We understand temptation. We also understand that, at some level, Christians should be examples of holy living—living only possible through the power of the Gospel. We further understand that unbelievers frequently charge the church with being full of hypocrites. Unbelievers see us when we fall prey to temptation and find us less-than-genuine when we speak of the sanctifying power of Jesus Christ and the holiness of God.
There was a man sleeping with his stepmother, and the sin was public. Paul expresses his shocked, saying this “is actually reported… among you.” This kind of sin “is not tolerated even among pagans.” When your sin is so bad that unbelievers are in awe, something went wrong miles ago in your Christian walk (and hopefully, we can catch it today if you are heading down that same road). But note that Paul’s shock was not merely over this sin, but the church’s toleration of the sin.
Recently, a woman in a church in Florida left her church after she said it was harassing her over her sex life with her boyfriend. The woman, placed under church discipline, was upset that her sins became public knowledge. She not only said the church should leave her alone, but also said (while apparently continuing her sinful relationship), “I am a Christian, and that will never change. My relationship with Jesus has to do with me and Jesus, and he knows my heart.”[1] She honestly believed that despite her sin and condemnation by her elders, she and Jesus had no problems.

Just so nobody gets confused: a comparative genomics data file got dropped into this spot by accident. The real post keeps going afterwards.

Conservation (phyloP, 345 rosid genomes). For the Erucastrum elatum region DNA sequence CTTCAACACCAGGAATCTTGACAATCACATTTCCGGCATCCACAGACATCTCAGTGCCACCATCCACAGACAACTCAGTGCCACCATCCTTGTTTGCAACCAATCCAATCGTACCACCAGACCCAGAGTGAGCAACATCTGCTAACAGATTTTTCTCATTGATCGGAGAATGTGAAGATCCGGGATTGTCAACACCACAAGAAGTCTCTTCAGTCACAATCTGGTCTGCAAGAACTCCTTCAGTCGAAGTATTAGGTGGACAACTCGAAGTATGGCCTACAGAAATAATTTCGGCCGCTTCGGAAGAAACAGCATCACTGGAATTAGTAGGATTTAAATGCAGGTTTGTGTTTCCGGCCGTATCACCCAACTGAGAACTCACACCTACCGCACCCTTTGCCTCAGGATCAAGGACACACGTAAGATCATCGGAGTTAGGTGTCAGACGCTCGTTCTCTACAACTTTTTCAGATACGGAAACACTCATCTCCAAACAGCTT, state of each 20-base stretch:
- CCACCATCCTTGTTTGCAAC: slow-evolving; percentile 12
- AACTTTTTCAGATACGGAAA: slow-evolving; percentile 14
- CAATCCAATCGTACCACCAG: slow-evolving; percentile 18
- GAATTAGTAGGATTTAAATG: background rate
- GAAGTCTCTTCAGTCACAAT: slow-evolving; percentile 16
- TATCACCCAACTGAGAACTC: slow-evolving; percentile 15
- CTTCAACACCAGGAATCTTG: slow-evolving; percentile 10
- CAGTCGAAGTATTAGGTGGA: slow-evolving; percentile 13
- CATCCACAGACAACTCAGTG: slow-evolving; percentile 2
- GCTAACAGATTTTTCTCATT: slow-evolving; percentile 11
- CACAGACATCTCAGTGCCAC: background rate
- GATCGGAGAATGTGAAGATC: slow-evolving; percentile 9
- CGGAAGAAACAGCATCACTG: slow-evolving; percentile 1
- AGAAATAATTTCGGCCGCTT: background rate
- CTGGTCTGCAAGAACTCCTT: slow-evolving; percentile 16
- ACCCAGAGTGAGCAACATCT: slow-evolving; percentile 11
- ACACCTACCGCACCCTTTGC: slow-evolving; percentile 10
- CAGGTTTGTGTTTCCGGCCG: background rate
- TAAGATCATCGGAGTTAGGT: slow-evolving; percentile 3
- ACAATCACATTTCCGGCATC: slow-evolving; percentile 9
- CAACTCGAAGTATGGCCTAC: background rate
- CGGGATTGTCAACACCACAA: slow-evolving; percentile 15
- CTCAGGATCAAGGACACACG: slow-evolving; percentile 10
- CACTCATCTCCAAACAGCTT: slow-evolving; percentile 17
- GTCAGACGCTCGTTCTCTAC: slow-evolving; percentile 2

(Incidentally, the wrong thing to wish is for Jesus to “know our hearts,” as if He will see our good intentions and forgive us of anything. Jeremiah 17:9–10 says, “The heart is deceitful above all things, and desperately sick; who can understand it? ‘I the Lord search the heart and test the mind, to give every man according to his ways, according to the fruit of his deeds.’” When God looks into our sinful hearts, we better have the good news of the Gospel on our side.)
Apparently, this man in Corinth also thought he was okay with Jesus, because there he is in the pew every Sunday morning. The Corinthians, in contrast to the church in Florida, allowed him to stay in the church. They actually became arrogant in the fact that they did not kick this man out! Why is that?
Some professing Christians smugly say, “We teach grace here, we accept everyone and don’t judge.” It sounds good, but the reality is that they were refusing to follow Christ’s instructions in Matthew 18:15–17, and they were boasting in their sin. Of Course, some people may object, “Wait a minute, Jesus hung out with sinners!” but they miss that He didn’t say the unrepentant were a part of church-life.